As all agree that air strikes alone cannot defeat ISIS, his case rests hugely on the claim that there are 70,000 ‘moderate’ allies who could be called on take and hold territory if further air strikes were made. Whilst assessing the exact numbers and capabilities of these irregular forces is never going to be precise, what is obvious is that this is no ‘army’, but a collection of disparate groups with distinct and often competing interests.
They are not forces ‘held in reserve’ awaiting UK air strikes but, in the case of many, are fully engaged fighting not against ISIS / Daesh, but against the Assad government. Without a more general political settlement in Syria this is unlikely to change. However, when laying out his plans to us last week, David Cameron said, “I am also clear about the sequencing that needs to take place. This is an ISIL-first strategy.”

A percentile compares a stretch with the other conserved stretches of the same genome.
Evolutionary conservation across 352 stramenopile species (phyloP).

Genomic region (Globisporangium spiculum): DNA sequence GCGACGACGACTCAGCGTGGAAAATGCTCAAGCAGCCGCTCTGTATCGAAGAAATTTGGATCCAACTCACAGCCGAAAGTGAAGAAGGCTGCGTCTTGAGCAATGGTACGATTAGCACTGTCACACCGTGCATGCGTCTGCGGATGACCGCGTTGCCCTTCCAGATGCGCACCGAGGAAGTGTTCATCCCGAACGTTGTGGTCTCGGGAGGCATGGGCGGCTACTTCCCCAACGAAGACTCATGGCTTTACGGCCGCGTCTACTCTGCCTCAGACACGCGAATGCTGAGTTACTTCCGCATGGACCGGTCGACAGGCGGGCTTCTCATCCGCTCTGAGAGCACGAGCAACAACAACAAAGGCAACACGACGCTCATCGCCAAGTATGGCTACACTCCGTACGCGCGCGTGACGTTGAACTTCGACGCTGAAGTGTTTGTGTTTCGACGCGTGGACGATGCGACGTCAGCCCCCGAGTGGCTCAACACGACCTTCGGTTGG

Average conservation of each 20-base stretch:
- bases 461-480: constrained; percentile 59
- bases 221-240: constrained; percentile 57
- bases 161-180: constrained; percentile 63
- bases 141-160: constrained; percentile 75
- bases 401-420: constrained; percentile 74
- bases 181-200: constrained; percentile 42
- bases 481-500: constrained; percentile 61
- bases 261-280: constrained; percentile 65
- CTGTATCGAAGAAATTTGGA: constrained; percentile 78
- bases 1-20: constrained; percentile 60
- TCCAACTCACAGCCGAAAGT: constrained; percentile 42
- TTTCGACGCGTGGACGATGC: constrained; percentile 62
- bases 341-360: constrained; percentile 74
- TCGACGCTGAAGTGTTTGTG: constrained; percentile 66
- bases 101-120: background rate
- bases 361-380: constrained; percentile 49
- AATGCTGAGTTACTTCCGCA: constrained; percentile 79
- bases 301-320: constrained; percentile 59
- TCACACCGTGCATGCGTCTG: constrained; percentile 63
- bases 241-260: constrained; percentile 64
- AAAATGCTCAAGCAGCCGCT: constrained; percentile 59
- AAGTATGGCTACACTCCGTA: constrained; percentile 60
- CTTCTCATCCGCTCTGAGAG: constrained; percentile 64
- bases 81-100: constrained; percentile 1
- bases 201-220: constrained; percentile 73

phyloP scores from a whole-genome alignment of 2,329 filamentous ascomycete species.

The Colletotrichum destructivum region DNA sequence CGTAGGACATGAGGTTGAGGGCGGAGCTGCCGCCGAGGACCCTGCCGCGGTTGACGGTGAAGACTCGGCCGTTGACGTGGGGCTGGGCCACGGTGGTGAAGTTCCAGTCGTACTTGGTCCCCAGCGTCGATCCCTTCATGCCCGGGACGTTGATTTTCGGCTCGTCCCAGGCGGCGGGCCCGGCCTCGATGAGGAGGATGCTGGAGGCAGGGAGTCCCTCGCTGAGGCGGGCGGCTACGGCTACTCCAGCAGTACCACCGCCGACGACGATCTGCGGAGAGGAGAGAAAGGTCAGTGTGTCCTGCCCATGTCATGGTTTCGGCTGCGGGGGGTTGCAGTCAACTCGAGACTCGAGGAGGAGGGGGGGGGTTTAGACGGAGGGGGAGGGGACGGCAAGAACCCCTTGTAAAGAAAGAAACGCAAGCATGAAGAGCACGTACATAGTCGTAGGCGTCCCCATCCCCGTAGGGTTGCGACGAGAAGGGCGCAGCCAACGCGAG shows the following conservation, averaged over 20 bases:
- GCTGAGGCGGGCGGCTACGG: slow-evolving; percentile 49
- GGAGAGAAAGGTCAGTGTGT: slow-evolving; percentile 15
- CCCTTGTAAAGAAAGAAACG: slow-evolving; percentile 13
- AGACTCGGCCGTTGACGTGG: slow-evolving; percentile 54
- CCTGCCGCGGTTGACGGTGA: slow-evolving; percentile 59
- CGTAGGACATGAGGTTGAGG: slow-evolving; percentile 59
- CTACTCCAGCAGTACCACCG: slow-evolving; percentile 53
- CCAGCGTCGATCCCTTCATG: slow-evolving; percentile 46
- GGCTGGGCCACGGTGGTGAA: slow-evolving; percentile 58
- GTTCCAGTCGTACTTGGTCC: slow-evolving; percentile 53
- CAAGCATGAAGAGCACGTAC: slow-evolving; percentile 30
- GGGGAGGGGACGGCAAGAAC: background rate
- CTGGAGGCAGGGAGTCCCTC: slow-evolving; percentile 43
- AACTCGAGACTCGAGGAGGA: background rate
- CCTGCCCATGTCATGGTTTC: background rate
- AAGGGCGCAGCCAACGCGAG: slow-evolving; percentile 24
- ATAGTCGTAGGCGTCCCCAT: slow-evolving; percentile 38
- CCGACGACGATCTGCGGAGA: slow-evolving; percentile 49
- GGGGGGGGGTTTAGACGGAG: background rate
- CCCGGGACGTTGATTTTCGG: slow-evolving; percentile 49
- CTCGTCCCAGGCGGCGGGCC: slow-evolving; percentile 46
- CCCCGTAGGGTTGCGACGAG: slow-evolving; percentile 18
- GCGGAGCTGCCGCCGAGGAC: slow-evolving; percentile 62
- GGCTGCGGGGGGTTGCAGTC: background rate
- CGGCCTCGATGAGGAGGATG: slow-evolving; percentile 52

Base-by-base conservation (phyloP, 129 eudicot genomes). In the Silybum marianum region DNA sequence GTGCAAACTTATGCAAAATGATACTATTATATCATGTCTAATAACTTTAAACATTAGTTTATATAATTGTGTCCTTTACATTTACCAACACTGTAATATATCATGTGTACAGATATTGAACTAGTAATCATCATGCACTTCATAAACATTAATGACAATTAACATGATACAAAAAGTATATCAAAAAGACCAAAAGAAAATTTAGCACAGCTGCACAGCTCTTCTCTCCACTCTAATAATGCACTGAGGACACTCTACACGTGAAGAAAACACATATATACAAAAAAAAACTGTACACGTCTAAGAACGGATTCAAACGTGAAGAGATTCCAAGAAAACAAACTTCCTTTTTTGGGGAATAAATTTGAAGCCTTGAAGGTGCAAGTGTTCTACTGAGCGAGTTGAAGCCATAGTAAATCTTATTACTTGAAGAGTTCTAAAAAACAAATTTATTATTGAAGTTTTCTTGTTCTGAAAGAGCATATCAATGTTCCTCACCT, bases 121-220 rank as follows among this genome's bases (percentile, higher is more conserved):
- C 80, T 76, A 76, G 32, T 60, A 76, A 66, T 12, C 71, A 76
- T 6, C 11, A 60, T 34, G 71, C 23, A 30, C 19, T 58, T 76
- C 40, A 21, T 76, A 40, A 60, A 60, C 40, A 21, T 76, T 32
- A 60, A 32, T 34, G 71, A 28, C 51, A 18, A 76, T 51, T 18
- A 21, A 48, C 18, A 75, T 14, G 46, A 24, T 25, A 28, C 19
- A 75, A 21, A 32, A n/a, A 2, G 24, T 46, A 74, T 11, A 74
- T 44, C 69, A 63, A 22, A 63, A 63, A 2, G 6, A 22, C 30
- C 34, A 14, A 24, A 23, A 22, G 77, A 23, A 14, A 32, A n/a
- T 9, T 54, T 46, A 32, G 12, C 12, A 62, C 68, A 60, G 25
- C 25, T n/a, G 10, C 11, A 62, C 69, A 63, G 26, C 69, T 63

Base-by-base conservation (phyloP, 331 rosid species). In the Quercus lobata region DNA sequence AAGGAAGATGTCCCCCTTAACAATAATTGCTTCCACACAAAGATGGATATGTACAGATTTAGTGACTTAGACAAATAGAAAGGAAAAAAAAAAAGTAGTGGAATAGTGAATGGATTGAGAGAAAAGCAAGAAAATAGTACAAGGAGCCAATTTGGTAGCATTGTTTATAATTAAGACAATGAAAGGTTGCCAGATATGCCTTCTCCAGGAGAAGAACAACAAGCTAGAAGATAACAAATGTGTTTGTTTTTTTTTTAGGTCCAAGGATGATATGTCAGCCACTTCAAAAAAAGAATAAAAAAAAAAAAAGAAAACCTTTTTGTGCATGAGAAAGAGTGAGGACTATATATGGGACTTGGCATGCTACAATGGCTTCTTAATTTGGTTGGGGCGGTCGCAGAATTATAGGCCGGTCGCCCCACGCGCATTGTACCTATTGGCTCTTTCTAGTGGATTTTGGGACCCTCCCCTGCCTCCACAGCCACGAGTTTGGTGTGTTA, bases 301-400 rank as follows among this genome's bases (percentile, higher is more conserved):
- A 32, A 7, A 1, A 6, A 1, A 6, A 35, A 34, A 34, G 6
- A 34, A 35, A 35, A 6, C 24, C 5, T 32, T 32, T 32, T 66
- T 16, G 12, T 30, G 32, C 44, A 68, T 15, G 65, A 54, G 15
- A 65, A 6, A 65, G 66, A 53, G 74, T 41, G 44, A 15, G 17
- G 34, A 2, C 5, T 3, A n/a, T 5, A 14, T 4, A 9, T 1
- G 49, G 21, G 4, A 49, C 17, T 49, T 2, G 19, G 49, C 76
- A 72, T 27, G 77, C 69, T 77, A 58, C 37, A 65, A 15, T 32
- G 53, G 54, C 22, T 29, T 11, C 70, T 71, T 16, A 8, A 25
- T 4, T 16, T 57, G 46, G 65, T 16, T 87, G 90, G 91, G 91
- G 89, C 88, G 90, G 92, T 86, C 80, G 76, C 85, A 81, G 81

We should remember that this is far from the Prime Minister’s first strategy for military action in Syria. In 2013, he asked Parliament to approve air strikes against the forces of the Assad government and was only blocked from doing so by the votes of Labour MPs. I was not an MP at the time, but was in full agreement with colleagues who argued that the destruction of the Syrian army would not have led to a peaceful and stable Syria.
Had David Cameron’s 2013 strategy been followed, there is a very real prospect that the groups who went on to become ISIS would have been in charge of the majority, if not all, of Syrian territory and had access to many more weapons, including chemical weapons.